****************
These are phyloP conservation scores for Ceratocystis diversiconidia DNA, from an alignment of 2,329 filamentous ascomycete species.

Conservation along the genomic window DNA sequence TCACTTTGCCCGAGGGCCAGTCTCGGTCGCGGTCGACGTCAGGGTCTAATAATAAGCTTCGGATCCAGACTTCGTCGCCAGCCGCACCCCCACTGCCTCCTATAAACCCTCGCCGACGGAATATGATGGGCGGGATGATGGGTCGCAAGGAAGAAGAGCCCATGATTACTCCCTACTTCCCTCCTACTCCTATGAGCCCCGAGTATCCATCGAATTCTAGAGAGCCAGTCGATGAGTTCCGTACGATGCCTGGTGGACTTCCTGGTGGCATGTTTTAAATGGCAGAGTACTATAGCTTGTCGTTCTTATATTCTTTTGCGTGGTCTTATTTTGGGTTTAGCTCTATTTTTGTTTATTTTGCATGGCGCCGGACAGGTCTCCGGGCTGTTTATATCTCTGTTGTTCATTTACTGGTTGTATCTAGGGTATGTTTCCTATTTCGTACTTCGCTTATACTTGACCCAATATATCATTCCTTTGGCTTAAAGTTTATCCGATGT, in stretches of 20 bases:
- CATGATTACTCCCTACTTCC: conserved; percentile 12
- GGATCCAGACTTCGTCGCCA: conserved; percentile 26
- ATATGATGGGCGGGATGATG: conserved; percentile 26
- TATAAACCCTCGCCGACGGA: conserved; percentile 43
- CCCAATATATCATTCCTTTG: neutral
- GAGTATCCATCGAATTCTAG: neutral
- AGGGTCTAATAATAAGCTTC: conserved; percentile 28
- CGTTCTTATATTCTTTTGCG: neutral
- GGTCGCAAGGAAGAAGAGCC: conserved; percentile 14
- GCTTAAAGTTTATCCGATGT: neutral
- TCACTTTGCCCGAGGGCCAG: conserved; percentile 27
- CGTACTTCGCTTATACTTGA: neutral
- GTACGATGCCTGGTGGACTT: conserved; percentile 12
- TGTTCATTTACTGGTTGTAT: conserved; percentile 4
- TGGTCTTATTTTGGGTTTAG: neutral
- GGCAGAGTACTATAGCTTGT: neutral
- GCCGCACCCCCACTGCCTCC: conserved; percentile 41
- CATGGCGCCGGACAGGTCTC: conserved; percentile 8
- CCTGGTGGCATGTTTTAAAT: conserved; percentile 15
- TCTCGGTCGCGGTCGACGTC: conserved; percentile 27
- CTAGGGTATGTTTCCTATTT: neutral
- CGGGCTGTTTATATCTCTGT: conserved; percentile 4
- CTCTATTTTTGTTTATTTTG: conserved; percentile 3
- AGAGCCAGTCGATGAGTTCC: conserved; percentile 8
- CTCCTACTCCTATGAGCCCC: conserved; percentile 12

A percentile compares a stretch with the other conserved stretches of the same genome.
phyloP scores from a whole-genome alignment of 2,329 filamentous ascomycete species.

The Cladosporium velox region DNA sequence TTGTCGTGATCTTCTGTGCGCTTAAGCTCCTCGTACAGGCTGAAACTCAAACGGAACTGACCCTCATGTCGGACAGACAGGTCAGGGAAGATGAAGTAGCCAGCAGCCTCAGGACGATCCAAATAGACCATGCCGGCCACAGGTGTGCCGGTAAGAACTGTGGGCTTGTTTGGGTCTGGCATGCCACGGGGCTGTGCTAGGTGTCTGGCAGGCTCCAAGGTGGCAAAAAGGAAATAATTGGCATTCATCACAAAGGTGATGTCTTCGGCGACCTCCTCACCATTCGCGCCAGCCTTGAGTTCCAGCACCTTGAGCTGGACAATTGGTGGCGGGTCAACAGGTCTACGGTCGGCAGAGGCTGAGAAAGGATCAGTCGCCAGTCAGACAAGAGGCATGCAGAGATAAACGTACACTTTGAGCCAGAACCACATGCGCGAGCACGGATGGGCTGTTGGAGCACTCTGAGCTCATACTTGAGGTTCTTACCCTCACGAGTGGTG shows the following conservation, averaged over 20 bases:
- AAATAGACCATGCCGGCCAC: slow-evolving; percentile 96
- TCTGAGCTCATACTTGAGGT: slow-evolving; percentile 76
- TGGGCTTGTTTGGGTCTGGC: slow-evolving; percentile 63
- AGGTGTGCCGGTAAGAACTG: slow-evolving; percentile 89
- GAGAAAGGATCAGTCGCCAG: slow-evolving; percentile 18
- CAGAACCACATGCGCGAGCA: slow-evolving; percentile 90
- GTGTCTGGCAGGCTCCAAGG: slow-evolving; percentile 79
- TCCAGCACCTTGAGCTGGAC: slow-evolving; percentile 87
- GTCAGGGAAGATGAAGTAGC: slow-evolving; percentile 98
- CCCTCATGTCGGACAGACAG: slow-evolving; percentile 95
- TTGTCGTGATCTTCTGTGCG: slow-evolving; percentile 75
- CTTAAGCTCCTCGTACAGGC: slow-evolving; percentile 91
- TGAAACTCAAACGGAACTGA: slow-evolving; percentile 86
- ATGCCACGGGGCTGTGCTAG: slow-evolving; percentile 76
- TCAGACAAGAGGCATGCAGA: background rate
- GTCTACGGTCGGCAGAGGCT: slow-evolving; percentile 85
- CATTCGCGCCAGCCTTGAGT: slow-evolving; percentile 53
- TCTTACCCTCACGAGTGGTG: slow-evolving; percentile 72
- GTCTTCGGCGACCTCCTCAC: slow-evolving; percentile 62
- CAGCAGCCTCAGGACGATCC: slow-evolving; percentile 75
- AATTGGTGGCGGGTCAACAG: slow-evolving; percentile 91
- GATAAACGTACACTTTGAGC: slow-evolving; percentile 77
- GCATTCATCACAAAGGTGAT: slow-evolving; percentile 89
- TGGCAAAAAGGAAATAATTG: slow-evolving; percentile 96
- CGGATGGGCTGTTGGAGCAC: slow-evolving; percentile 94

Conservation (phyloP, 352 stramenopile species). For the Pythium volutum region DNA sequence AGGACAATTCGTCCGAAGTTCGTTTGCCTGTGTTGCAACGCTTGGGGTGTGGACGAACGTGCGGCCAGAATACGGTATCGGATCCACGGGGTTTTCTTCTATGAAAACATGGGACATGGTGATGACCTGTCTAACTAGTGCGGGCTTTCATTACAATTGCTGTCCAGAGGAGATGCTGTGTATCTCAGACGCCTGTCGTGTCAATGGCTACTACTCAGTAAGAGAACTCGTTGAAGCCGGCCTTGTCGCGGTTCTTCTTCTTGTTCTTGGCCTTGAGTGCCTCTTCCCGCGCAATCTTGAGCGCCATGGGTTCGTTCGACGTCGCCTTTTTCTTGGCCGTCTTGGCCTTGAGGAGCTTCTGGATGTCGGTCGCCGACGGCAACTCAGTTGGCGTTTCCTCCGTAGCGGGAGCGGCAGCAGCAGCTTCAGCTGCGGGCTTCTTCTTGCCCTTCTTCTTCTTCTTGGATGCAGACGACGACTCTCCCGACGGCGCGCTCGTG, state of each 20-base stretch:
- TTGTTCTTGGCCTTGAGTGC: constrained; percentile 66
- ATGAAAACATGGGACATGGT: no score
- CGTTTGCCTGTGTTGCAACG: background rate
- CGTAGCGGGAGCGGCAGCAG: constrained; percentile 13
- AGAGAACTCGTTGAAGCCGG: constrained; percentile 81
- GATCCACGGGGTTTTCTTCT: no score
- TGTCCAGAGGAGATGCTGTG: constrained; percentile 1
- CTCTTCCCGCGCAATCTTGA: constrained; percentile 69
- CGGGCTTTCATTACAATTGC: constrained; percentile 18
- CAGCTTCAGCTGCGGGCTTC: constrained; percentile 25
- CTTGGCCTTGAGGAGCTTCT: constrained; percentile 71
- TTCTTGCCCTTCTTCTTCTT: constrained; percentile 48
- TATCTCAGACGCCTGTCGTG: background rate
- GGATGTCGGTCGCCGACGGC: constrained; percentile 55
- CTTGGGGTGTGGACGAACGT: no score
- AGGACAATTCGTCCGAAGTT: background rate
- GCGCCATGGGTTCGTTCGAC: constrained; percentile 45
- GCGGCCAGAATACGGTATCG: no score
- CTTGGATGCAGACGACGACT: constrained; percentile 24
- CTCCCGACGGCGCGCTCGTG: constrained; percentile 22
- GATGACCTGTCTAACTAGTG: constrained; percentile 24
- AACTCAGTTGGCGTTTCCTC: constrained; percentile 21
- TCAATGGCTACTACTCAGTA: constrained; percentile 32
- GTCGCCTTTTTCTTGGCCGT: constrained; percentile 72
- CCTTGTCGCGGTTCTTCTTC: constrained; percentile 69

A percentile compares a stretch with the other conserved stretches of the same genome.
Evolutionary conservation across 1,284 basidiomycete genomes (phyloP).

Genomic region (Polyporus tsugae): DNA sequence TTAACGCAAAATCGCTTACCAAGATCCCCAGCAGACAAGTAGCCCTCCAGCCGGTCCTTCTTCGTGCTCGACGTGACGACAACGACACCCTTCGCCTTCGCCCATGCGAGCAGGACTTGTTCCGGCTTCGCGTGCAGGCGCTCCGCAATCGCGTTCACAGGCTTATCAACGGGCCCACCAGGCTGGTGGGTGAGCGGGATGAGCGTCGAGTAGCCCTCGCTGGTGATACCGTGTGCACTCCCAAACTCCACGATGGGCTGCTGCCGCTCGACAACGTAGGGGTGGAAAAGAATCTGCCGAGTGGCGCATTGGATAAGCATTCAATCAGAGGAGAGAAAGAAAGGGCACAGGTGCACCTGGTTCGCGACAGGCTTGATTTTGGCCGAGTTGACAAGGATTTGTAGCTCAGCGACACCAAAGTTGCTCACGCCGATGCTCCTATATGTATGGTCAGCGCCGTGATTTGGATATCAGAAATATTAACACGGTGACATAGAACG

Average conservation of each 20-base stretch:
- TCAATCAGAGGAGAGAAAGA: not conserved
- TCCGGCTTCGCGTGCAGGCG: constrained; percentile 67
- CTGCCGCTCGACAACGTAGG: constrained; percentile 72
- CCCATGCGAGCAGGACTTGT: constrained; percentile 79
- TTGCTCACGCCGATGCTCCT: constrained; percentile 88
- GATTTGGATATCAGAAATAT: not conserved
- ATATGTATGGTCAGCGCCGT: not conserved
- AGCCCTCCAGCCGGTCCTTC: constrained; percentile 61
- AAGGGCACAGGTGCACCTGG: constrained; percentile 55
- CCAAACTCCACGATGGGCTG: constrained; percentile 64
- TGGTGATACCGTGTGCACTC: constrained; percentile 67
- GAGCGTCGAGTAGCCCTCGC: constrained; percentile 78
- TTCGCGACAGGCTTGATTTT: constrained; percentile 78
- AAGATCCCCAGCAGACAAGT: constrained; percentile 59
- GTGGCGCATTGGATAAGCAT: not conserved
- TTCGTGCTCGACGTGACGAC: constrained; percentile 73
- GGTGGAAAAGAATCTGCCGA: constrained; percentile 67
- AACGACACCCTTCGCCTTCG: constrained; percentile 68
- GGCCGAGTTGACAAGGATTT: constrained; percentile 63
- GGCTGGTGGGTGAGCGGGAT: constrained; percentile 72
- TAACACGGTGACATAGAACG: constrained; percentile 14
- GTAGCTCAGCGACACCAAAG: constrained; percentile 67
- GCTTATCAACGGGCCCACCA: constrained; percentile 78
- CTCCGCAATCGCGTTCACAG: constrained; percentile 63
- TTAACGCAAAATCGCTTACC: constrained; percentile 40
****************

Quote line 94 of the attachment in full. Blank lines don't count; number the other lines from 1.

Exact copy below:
- AAGGGCACAGGTGCACCTGG: constrained; percentile 55